NATIONAL HARBOR, Md.—Chest X-rays are unreliable for diagnosing pneumonia in hemodialysis (HD) patients, researchers reported at the National Kidney Foundation 2012 Spring Clinical Meetings.
Pneumonia and pulmonary edema commonly occur among HD patients. Chest X-rays are used routinely in clinical practice to assist with the differential diagnosis, but their reliability has not been evaluated in this patient population, the researchers explained.
Nephrology fellow Eric K. Judd, MD, and colleagues at the University of Alabama at Birmingham identified 122 HD patients admitted with a diagnosis of pneumonia from the emergency department of a large university hospital during a one-year period. The investigators excluded 54 subjects because of missing dialysis records and other reasons, leaving 68 patients in the study. Two experienced radiologists blinded to patients’ clinical course and subsequent imaging studies independently interpreted the admission chest X-rays for the presence of pneumonia or pulmonary edema. Two internal-medicine trained physicians independently determined the presence of pneumonia and pulmonary edema after reviewing patients’ entire hospitalization records. Dr. Judd’s group assessed the level of agreement among the observers.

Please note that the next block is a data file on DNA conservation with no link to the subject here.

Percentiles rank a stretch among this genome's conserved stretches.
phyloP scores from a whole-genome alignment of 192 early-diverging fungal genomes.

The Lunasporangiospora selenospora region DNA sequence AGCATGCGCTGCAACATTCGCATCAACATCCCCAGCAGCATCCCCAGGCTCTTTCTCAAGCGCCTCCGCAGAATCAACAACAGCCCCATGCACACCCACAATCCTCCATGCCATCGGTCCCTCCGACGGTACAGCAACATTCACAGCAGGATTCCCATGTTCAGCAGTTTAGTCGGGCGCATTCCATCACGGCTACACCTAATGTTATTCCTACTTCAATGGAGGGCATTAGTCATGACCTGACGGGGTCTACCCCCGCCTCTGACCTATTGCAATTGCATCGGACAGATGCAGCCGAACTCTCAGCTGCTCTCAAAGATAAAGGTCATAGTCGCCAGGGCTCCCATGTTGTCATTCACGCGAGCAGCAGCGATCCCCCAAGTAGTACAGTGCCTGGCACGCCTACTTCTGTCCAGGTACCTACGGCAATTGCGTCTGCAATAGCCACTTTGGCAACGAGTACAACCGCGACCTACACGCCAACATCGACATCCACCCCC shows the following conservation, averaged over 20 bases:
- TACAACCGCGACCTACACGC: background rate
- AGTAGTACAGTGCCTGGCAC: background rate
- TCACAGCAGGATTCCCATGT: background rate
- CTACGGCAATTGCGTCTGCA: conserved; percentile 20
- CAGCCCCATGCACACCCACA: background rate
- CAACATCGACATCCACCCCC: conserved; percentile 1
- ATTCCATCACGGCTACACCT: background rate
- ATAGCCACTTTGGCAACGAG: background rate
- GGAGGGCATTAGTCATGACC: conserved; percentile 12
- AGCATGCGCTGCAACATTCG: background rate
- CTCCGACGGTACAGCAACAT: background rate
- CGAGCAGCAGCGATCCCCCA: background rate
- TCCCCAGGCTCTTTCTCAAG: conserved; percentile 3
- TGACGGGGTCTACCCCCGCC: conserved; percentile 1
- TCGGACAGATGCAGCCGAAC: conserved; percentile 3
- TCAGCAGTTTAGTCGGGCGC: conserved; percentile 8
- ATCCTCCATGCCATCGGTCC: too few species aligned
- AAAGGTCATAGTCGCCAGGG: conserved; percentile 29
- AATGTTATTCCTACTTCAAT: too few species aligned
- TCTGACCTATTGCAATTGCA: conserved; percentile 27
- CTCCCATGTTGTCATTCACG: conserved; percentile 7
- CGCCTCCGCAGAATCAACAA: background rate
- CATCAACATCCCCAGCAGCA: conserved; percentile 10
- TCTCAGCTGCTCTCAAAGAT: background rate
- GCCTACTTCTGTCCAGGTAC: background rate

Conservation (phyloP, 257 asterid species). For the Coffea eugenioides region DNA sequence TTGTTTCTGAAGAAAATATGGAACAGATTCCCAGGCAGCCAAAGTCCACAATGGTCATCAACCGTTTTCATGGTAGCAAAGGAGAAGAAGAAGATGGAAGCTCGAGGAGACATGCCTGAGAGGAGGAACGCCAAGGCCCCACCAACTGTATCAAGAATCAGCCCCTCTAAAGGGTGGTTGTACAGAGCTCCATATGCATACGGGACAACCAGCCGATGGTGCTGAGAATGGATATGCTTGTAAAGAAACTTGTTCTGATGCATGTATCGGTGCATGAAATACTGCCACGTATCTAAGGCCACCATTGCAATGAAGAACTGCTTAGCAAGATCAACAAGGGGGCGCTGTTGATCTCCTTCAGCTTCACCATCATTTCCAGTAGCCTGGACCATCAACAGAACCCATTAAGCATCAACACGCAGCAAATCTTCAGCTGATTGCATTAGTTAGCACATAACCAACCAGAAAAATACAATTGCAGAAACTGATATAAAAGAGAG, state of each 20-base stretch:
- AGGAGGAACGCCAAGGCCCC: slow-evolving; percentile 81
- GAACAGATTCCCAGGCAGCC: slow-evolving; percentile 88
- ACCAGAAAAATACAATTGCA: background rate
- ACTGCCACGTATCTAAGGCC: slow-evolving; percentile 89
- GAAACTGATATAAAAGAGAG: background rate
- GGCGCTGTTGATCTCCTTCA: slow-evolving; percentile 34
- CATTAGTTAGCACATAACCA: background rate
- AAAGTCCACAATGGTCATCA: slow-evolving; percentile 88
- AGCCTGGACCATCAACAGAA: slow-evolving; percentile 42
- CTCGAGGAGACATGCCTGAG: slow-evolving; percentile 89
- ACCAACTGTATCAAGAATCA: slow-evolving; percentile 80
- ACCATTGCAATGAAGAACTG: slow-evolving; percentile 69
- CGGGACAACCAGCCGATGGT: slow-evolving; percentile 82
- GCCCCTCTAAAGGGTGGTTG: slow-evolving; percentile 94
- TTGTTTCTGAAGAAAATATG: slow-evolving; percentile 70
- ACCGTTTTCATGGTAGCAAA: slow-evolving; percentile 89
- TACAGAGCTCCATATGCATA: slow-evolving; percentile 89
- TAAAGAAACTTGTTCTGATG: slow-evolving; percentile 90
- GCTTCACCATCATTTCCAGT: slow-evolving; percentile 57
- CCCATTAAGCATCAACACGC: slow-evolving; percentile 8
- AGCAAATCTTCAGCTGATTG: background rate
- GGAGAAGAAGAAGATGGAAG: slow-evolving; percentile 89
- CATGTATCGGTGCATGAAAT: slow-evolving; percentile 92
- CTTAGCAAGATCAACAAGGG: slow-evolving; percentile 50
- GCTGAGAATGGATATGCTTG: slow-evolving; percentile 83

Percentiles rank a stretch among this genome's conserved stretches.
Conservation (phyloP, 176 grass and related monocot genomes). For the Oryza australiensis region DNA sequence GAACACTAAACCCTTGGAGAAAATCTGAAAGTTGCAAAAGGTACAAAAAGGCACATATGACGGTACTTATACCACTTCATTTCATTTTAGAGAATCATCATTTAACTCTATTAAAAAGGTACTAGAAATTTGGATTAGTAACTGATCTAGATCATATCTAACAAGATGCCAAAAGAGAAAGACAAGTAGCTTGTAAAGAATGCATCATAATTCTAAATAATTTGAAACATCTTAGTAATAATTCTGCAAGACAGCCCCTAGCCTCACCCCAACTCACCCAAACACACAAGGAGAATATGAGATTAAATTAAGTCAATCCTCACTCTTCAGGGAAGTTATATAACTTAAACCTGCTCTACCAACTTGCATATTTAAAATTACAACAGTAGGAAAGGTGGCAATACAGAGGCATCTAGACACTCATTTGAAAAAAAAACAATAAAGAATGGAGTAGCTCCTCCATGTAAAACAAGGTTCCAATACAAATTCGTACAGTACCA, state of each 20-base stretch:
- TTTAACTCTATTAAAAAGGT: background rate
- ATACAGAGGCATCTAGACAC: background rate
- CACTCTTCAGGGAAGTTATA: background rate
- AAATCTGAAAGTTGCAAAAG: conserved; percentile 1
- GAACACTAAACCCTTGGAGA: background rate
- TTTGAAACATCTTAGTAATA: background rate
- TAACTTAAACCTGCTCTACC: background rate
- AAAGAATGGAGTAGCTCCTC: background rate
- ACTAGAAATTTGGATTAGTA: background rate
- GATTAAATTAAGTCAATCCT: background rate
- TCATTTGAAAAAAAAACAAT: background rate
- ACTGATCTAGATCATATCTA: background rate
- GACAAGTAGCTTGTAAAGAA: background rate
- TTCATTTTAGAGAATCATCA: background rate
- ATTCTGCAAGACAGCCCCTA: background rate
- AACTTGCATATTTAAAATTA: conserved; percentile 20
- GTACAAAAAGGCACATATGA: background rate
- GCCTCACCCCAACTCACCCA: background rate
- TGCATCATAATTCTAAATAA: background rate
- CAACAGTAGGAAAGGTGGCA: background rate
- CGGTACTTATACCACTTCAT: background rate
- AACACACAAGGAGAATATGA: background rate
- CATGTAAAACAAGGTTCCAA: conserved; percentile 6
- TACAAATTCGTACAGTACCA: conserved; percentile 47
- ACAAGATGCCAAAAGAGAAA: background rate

The radiologists agreed on the diagnosis of pneumonia and pulmonary edema in 58.8% and 55.9% of cases, respectively, whereas the clinicians agreed in 60.3% and 76.5% of cases, respectively.
Dr. Judd reported that a chest X-ray has a 50% sensitivity for diagnosing pneumonia in an HD patient and a positive predictive value of 25%.
The investigators concluded that there is substantial disagreement between experienced radiologists on the radiologic diagnosis of pneumonia and pulmonary edema in HD patients, perhaps reflecting uncertainty about the etiology of the pulmonary infiltrate in this population. Clinicians more frequently agreed on the diagnosis of pulmonary edema than of pneumonia, suggesting that pneumonia is more difficult to diagnose clinically.
Admission chest X-rays are not an accurate or reliable test for diagnosing pneumonia in HD patients, Dr. Judd noted.